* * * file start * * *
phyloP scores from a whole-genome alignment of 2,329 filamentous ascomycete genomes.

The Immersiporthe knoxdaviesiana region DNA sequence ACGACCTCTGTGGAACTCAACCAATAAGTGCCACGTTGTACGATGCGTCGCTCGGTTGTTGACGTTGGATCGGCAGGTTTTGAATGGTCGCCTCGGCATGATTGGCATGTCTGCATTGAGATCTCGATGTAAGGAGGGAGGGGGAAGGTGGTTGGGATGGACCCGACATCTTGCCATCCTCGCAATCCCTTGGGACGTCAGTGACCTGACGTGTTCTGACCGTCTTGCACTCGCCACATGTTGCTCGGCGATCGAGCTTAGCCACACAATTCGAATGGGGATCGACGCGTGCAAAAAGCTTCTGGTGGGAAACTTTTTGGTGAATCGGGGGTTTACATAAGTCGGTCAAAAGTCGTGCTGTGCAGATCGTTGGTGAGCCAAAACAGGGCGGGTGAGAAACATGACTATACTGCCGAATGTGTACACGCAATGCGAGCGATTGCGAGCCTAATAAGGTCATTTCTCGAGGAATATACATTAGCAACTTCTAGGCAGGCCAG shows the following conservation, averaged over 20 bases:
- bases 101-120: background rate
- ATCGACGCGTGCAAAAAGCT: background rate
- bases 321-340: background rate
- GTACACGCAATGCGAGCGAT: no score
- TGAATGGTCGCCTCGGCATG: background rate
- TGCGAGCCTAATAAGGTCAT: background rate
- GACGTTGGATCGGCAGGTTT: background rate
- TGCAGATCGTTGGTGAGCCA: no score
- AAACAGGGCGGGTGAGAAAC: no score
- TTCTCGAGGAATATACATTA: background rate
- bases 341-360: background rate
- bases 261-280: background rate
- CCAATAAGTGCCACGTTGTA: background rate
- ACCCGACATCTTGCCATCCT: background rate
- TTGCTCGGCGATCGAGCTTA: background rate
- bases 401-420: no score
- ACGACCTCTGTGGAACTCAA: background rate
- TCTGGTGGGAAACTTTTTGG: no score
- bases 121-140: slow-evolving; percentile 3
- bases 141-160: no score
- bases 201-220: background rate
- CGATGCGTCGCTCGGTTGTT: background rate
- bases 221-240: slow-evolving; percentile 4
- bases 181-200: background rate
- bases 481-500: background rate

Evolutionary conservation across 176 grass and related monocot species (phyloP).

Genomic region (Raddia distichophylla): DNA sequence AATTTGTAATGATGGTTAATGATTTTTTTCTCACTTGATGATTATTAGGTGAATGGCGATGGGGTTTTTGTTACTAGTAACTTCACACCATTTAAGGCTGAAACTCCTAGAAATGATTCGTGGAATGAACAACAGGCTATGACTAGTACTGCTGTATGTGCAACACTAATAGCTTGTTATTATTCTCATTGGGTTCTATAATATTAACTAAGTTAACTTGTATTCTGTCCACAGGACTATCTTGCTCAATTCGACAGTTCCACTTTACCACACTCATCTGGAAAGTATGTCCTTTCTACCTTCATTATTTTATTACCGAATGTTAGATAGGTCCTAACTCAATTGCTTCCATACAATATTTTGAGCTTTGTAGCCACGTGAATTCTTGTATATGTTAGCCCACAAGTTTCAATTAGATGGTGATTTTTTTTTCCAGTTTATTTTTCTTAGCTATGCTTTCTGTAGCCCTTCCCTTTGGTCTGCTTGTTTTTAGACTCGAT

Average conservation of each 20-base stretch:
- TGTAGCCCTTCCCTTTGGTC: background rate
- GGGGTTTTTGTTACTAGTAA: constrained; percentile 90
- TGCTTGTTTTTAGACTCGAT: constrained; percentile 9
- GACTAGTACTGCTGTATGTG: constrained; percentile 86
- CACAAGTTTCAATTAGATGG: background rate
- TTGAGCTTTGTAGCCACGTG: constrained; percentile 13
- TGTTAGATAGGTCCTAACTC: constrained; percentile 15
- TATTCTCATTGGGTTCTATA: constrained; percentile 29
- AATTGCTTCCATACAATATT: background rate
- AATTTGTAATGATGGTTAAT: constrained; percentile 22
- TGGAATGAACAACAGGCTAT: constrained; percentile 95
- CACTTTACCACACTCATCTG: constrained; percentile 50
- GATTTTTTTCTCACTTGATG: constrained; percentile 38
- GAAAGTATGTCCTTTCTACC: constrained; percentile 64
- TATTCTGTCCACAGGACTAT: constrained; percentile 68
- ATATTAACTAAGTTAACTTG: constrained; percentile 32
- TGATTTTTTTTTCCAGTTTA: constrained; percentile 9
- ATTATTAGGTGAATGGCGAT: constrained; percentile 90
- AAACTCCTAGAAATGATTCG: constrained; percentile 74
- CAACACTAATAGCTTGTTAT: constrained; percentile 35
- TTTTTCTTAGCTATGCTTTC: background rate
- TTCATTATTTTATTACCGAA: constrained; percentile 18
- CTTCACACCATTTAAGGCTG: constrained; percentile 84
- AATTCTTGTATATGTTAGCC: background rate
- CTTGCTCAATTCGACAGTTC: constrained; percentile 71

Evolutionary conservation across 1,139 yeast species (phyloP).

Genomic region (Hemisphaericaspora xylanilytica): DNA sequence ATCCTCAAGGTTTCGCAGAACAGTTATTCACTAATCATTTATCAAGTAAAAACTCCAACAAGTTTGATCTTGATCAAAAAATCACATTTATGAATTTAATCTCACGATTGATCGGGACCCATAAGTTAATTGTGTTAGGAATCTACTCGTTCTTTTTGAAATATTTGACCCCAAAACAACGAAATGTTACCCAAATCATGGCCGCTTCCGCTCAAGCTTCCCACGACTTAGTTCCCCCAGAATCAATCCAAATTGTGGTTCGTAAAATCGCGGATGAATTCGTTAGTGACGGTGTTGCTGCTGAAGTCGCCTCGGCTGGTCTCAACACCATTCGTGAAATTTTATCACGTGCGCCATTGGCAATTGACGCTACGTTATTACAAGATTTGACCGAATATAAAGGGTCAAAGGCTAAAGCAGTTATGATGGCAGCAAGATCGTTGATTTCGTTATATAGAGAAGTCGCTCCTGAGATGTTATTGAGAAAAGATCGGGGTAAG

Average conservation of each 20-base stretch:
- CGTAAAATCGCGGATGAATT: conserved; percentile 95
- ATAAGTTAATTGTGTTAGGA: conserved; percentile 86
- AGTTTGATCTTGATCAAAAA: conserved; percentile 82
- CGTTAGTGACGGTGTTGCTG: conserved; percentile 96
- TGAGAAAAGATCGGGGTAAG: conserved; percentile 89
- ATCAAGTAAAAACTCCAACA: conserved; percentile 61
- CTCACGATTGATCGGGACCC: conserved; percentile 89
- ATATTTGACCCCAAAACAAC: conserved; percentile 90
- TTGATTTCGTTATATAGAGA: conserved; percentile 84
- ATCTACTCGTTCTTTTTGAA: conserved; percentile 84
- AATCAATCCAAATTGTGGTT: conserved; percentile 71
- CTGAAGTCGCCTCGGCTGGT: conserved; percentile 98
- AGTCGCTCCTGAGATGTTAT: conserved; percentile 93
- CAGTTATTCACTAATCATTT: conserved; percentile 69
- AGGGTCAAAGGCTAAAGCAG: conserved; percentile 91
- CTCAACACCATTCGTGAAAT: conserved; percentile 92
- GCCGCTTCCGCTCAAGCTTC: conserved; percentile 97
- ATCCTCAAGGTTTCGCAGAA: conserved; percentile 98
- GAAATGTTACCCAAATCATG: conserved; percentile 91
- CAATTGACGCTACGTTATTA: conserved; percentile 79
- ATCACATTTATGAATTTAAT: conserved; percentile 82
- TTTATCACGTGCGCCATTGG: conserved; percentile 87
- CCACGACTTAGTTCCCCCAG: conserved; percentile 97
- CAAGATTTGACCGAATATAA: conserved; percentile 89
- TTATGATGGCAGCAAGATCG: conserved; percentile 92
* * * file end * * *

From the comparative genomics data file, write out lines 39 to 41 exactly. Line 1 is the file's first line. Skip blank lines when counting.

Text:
- AATTGCTTCCATACAATATT: background rate
- AATTTGTAATGATGGTTAAT: constrained; percentile 22
- TGGAATGAACAACAGGCTAT: constrained; percentile 95